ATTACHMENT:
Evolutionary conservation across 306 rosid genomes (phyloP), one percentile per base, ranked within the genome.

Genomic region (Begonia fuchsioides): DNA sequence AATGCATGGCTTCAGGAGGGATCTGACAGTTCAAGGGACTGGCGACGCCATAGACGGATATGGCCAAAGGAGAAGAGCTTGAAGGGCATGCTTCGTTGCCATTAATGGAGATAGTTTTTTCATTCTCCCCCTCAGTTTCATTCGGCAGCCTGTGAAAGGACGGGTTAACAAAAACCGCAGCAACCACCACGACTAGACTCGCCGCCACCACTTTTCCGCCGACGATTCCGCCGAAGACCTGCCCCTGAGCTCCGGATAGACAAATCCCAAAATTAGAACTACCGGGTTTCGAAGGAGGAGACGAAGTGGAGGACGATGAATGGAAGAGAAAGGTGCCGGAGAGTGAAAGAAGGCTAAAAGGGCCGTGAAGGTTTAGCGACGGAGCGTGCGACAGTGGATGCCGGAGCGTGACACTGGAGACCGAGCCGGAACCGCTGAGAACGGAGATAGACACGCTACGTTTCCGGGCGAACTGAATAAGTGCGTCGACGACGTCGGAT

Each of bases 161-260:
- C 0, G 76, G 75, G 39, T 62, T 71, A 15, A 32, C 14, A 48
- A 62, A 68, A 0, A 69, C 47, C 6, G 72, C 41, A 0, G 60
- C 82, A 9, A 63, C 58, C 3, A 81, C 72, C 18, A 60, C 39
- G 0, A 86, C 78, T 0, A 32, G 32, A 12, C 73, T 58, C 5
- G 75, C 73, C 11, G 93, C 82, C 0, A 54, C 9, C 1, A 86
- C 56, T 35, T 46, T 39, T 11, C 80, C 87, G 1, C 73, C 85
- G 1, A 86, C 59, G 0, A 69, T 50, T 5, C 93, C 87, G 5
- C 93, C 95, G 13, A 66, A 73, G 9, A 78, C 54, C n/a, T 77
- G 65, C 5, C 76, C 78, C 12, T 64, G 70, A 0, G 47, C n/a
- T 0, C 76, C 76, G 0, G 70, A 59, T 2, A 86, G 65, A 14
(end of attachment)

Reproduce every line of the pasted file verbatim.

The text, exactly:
Evolutionary conservation across 306 rosid genomes (phyloP), one percentile per base, ranked within the genome.

Genomic region (Begonia fuchsioides): DNA sequence AATGCATGGCTTCAGGAGGGATCTGACAGTTCAAGGGACTGGCGACGCCATAGACGGATATGGCCAAAGGAGAAGAGCTTGAAGGGCATGCTTCGTTGCCATTAATGGAGATAGTTTTTTCATTCTCCCCCTCAGTTTCATTCGGCAGCCTGTGAAAGGACGGGTTAACAAAAACCGCAGCAACCACCACGACTAGACTCGCCGCCACCACTTTTCCGCCGACGATTCCGCCGAAGACCTGCCCCTGAGCTCCGGATAGACAAATCCCAAAATTAGAACTACCGGGTTTCGAAGGAGGAGACGAAGTGGAGGACGATGAATGGAAGAGAAAGGTGCCGGAGAGTGAAAGAAGGCTAAAAGGGCCGTGAAGGTTTAGCGACGGAGCGTGCGACAGTGGATGCCGGAGCGTGACACTGGAGACCGAGCCGGAACCGCTGAGAACGGAGATAGACACGCTACGTTTCCGGGCGAACTGAATAAGTGCGTCGACGACGTCGGAT

Each of bases 161-260:
- C 0, G 76, G 75, G 39, T 62, T 71, A 15, A 32, C 14, A 48
- A 62, A 68, A 0, A 69, C 47, C 6, G 72, C 41, A 0, G 60
- C 82, A 9, A 63, C 58, C 3, A 81, C 72, C 18, A 60, C 39
- G 0, A 86, C 78, T 0, A 32, G 32, A 12, C 73, T 58, C 5
- G 75, C 73, C 11, G 93, C 82, C 0, A 54, C 9, C 1, A 86
- C 56, T 35, T 46, T 39, T 11, C 80, C 87, G 1, C 73, C 85
- G 1, A 86, C 59, G 0, A 69, T 50, T 5, C 93, C 87, G 5
- C 93, C 95, G 13, A 66, A 73, G 9, A 78, C 54, C n/a, T 77
- G 65, C 5, C 76, C 78, C 12, T 64, G 70, A 0, G 47, C n/a
- T 0, C 76, C 76, G 0, G 70, A 59, T 2, A 86, G 65, A 14